Here’s what to see at the St. Louis International Film Festival | Cinema | Saint-Louis | Saint-Louis News and Events


In the last eighteen months of the pandemic, restaurants have closed, bars have closed and local hangouts have hung by by thread. Many nights a calm weirdness hangs over the Delmar Loop – and not just because it’s Halloween season. Its darkened marquee, its empty ticket booth, the emblem of the Tivoli Theater suddenly seems a little … haunted. For decades, the people of Saint-Louis have watched independent and arthouse films en masse; the lobby was the rare place you could meet your boss, your ex, or your best friend’s dad (hopefully not all the same person). Purchased by One Family Church last spring, the theater has yet to open its doors to the public. From November 4 to 21, everything changes.

At this year’s 30th Whitaker St. Louis International Film Festival (SLIFF), the Tivoli screen trio will once again shine as the main venue for a rich selection of narrative and documentary feature films, as well as a range of questions and answers and person inferences. While many of the more than 400 films on offer will also be available virtually – and in person at the University of Washington’s Brown Auditorium, Webster University’s Winifred Moore Auditorium, the Central Library Auditorium. from the St. Louis Public Library and the Grand Center Museum of Contemporary Art – the Tivoli will reign supreme as the ultimate cinema again, at least for moviegoers keen to wear a mask and provide proof of a full vaccination against COVID-19.

As usual, SLIFF brings to the region the best of the best films (and filmmakers) from around the world, and even a selective review of the most notable titles would exceed the pages of any alt-weekly. That said, based on hours of watching movies, directing knowledge, and my own admitted idiosyncrasies, I humbly come up with the following as this year’s highlights (all screened at Tivoli).

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  • COURTESY SLIFF
  • Kenneth Branagh draws on his own Irish past by Belfast.

Narrative feature

Belfast (Friday, November 5): Written and directed by prestige film idol Kenneth Branagh, Belfast explores the troubles of Northern Ireland from the semi-autobiographical perspective of Branagh as a boy. The sometimes sentimental traps are more than balanced by a magnificent black and white cinematography and a score by Van Morrison from Belfast.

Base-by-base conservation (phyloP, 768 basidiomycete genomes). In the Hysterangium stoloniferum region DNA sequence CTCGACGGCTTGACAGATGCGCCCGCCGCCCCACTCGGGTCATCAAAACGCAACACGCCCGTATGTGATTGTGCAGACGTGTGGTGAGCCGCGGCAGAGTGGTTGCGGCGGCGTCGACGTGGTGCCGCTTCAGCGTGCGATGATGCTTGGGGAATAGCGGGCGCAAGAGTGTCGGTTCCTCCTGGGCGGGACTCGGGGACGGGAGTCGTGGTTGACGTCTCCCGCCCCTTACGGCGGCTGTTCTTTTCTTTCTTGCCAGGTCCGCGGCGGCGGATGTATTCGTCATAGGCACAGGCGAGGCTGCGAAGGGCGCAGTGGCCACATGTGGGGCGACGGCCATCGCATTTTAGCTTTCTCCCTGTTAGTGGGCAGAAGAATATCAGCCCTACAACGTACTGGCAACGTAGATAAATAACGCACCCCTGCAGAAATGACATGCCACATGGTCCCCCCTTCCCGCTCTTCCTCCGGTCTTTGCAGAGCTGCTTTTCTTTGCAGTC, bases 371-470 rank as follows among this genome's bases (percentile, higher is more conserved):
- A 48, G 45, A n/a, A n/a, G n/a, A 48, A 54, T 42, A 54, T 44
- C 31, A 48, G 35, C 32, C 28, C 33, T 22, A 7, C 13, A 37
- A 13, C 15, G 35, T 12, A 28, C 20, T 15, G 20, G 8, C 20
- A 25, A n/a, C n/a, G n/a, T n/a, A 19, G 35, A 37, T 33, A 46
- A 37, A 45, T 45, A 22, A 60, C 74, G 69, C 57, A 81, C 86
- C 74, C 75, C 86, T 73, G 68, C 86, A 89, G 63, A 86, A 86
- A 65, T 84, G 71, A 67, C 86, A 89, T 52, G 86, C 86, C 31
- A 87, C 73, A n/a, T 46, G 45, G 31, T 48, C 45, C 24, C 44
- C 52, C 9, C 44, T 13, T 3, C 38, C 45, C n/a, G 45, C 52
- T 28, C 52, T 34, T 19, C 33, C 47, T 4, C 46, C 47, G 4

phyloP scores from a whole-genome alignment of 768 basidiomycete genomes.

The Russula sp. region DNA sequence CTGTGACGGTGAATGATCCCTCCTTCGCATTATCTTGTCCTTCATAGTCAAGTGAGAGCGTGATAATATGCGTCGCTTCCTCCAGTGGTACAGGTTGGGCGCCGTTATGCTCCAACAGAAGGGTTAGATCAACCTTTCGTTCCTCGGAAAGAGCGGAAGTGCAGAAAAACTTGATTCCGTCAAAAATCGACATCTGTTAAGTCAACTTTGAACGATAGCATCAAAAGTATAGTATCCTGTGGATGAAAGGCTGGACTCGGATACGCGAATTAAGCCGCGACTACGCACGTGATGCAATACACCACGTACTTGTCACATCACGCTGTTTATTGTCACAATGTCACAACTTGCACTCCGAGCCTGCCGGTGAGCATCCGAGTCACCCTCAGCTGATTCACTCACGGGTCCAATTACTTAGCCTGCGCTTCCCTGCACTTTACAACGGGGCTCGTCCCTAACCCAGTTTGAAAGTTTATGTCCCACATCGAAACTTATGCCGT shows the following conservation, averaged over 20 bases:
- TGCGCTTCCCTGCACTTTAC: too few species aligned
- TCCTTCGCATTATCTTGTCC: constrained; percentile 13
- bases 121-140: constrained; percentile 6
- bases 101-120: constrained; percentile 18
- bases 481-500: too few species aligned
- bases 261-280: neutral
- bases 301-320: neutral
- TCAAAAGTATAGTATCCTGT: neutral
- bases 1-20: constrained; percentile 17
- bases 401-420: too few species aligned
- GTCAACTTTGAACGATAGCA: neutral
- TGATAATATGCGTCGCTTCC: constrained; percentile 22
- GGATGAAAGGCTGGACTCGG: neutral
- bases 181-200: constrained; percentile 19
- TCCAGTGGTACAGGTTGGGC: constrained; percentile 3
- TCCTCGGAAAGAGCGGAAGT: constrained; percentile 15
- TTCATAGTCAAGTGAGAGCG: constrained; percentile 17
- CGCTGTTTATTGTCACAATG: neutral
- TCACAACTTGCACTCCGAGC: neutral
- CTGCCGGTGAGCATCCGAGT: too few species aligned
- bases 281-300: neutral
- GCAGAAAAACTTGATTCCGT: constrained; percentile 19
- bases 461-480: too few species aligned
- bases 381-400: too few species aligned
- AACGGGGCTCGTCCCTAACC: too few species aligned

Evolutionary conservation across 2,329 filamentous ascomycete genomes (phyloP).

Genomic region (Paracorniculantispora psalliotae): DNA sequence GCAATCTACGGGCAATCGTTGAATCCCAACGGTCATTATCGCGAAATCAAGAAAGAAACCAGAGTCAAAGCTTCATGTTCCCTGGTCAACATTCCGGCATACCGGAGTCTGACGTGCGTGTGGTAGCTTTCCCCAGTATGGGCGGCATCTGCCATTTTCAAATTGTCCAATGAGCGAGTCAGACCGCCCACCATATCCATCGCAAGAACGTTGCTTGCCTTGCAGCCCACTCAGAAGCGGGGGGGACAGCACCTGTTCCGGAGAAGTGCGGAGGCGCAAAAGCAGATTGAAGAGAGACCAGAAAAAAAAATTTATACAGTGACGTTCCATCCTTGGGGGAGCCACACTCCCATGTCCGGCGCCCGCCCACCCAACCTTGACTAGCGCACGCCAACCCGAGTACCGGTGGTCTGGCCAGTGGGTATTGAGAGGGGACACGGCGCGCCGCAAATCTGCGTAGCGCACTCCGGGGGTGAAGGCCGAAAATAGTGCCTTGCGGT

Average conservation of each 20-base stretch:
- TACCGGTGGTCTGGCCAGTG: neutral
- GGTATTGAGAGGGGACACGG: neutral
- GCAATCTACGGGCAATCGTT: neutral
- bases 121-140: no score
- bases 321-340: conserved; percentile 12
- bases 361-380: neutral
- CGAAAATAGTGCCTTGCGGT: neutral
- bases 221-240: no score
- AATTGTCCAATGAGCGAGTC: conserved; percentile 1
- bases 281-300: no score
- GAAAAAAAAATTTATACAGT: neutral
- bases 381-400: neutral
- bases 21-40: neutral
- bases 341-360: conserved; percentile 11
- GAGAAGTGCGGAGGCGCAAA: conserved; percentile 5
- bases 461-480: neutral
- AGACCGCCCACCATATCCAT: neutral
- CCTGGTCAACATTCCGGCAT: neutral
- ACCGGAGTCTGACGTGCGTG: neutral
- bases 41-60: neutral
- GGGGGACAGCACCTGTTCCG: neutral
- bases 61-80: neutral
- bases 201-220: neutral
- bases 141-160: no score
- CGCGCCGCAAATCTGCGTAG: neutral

go! Go on (Sunday, November 7): Director Mike Mills’ latest drama stars Joaquin Phoenix in what is perhaps his most poignant role to date: a childless radio host who takes care of his nephew Jesse (Woody Norman , a supernatural child actor) during a family emergency. Mills fans 20th century women will love this tender, often existential, black-and-white exploration of parenthood and childhood that takes place in Los Angeles, New Orleans and New York. You will be happy to have the mask to absorb your tears.

France (Saturday Nov 13; Sunday Nov 14): Only the eccentric Bruno Dumont, more recently known for his diptych Joan of Arc, could get away with a film of more than two hours In regards to France, called France, with Léa Seydoux in the role of a presenter named France de Meurs. What begins as a brilliant satire of a media celebrity eventually bowed down to the melodrama, but France is ultimately as fascinating as the country for which it is named after. Come for Seydoux’s impeccable game and stay for his prismatic range of suits and jackets.

Humans (Saturday, November 20): Adapted from his Tony award-winning play, Stephen Karam’s latest is an ensemble film for the ages, starring Richard Jenkins, Beanie Feldstein, Steven Yeun, Amy Schumer and June Squibb. This moving portrayal of Thanksgiving cross-generational dissonance will likely make us all more thankful for the family we have (and don’t!) At the end of November.